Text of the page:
The Best Floss for You

We know that flossing is essential to our dental hygiene, but it’s not always easy to incorporate it into our daily routine. Skipping or flossing infrequently can lead to painful experiences with bleeding gums and soreness. However, floss is crucial in teeth care. Floss helps loosen food caught between our teeth. Flossing stimulates our gums, which helps prevent gingivitis, and it helps prevent plaque buildup on the teeth. Remember that plaque buildup can lead to tartar, which can only be removed by a dental professional. Overall, flossing removes debris, reducing the chance of tooth decay and gum disease in the mouth. But what kind of floss are we supposed to use? There are so many choices! What are our floss options? We did some digging to learn about all the different kinds of floss to help you determine what is best for you. Take a look:

Waxed floss

This floss is coated with wax to help floss slide into difficult spaces between your teeth. There is also flavored waxed floss, like mint, for added freshness. Waxed floss is not more or less effective than unwaxed floss. It is a matter of preference. However, it may be more resistant to breakfast than unwaxed floss.

Flattened floss

Flattened floss, also known as dental tape, is wider and flat piece of nylon. This is designed to increase surface area coverage on the tooth. It can be easier to slide in between the teeth.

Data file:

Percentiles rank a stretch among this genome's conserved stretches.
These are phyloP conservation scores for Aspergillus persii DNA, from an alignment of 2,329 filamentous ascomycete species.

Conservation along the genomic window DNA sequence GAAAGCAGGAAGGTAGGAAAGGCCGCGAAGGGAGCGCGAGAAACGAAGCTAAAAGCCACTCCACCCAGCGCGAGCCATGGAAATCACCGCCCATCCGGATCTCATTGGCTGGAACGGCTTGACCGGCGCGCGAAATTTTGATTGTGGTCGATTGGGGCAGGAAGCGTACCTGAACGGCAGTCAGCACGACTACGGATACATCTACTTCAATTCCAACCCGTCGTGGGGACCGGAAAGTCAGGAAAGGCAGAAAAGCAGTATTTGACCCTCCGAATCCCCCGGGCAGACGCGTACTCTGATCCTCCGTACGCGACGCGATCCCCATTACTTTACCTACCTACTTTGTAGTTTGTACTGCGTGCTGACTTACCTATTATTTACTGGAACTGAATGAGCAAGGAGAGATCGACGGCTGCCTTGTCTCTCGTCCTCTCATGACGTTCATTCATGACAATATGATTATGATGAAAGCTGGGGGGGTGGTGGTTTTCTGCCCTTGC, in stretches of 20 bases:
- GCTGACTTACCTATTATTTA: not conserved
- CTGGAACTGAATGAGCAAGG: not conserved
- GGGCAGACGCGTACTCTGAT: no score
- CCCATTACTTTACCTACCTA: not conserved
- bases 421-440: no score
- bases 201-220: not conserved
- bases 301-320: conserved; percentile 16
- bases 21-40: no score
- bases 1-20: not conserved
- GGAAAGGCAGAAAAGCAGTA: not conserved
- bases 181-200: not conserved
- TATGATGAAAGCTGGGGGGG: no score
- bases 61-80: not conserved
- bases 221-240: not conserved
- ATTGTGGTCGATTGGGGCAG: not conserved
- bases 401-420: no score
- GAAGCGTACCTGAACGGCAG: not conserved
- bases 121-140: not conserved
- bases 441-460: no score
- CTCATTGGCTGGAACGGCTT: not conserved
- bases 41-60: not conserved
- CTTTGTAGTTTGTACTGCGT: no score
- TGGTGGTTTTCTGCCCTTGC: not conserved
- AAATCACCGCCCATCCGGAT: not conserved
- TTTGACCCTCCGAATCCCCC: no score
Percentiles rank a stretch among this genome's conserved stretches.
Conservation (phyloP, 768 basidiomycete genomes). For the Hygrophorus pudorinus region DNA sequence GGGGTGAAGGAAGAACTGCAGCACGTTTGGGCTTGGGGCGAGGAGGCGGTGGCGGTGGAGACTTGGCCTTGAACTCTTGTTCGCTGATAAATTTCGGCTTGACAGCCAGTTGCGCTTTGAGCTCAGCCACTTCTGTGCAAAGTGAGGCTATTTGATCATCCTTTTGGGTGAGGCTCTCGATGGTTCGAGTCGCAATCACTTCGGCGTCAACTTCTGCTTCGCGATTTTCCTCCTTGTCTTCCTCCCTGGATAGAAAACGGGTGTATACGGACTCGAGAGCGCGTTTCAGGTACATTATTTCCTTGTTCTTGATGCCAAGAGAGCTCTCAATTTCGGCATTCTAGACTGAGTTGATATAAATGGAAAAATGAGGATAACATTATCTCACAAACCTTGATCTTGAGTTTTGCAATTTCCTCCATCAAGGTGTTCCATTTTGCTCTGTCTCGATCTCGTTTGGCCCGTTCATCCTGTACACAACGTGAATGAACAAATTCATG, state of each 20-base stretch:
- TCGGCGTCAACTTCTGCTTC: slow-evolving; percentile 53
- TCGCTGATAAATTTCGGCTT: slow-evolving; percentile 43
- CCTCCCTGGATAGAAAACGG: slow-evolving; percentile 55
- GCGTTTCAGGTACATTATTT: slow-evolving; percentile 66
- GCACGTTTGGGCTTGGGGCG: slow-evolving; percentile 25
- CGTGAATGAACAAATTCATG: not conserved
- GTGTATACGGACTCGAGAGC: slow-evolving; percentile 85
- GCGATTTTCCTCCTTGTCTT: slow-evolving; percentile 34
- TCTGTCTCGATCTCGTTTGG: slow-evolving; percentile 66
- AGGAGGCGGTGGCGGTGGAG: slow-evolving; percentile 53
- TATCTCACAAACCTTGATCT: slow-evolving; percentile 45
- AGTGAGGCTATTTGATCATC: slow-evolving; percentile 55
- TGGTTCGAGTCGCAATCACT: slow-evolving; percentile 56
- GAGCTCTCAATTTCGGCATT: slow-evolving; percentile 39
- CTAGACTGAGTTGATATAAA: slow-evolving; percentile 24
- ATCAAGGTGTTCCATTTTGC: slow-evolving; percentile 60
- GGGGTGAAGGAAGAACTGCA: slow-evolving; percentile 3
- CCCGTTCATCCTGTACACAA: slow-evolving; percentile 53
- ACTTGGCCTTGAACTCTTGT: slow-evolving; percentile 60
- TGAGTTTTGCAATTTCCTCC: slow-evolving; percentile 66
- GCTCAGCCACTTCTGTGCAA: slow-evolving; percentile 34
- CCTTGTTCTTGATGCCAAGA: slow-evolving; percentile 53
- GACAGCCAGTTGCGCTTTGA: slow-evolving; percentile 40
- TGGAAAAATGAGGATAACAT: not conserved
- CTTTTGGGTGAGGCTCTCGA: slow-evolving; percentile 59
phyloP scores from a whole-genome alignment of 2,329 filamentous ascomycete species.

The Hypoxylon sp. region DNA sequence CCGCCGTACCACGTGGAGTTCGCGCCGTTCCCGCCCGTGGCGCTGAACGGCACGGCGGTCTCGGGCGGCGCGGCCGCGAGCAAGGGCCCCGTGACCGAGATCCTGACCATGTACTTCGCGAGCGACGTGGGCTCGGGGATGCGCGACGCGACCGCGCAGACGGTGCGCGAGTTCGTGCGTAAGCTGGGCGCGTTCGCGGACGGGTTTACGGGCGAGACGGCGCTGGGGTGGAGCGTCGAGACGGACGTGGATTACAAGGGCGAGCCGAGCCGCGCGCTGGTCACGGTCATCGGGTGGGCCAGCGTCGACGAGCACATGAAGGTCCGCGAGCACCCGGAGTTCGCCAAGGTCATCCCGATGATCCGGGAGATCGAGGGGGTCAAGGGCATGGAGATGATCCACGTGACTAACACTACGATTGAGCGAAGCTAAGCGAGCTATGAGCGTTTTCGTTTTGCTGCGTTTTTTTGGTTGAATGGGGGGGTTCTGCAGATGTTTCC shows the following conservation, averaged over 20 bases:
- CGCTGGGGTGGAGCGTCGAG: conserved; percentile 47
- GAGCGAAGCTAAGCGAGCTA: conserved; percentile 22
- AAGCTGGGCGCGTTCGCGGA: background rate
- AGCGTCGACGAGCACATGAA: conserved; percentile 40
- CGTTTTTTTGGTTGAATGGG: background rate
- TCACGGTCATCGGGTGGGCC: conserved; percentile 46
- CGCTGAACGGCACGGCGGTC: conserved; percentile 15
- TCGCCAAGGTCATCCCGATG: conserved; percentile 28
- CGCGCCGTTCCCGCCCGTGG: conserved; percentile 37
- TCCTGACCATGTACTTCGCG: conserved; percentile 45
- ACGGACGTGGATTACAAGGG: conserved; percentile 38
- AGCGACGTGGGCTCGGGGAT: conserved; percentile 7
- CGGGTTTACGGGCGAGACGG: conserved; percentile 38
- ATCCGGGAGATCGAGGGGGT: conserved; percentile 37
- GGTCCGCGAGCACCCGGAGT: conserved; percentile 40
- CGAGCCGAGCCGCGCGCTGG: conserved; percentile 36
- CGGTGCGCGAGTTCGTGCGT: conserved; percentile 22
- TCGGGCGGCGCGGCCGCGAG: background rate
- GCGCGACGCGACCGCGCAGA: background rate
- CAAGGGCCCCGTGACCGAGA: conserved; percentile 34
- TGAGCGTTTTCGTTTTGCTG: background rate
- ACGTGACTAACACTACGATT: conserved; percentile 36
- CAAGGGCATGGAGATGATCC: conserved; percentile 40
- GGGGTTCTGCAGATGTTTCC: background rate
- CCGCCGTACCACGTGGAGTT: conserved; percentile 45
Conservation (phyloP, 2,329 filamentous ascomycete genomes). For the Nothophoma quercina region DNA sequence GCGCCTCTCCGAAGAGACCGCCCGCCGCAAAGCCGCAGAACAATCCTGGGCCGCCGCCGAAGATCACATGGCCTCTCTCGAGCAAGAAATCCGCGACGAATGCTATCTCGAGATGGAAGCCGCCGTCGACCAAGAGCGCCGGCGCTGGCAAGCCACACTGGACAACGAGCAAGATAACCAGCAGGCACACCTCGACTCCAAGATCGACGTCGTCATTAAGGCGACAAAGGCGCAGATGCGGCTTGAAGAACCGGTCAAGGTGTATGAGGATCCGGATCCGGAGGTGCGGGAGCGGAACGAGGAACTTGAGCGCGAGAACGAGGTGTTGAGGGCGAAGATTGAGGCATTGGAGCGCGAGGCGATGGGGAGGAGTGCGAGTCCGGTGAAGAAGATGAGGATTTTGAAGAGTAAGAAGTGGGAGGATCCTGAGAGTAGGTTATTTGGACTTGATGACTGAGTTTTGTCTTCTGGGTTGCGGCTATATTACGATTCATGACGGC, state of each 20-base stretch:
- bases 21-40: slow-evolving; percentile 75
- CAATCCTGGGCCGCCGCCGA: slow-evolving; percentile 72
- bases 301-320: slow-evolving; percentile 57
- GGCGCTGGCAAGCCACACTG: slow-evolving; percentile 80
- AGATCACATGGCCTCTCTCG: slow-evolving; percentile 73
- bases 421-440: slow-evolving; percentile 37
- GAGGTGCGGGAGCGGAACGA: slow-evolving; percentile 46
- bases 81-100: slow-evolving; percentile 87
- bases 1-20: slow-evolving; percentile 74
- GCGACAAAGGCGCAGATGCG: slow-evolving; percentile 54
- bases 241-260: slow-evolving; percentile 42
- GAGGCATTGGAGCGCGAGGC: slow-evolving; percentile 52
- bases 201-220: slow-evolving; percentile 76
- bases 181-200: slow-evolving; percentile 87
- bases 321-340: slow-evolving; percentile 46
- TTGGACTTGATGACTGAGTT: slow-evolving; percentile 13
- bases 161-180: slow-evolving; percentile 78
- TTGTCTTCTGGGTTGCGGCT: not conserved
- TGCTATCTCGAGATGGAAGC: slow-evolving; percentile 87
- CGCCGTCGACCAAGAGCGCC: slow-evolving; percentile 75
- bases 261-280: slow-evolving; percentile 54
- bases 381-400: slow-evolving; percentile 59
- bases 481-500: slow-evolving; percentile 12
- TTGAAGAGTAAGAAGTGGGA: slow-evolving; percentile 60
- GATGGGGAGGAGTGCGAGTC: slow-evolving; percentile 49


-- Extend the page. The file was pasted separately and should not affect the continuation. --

Round floss

This is a much thinner floss. If you haven’t flossed in a while, flattened floss may be a better choice. There are may different thicknesses of floss; find what feels best to you.

Superfloss and floss threaders

This floss has a stiff end piece for threading in and out of orthodontic appliances, a spongy piece to help clean around those appliances and between the teeth, and standard unwaxed floss for basic flossing. This floss is ideal for people with braces or other dental appliances.

Floss sticks/holders

These tools are designed as supplementary/helping materials for children and caregivers. Some also prefer holding the tool instead of the actual floss in your hands. Be sure to check that the floss is tight and taut on the tool, or else it will not be as effective.

The American Dental Association recommends flossing once a day, either before or after brushing. If you choose to floss before you brush, the fluoride from your toothpaste has a better chance of reaching the teeth. There are also irrigation devices and tufted brush options to help keep your teeth clean. Talk to your dentist, and experiment to find what works best for you. Happy flossing!

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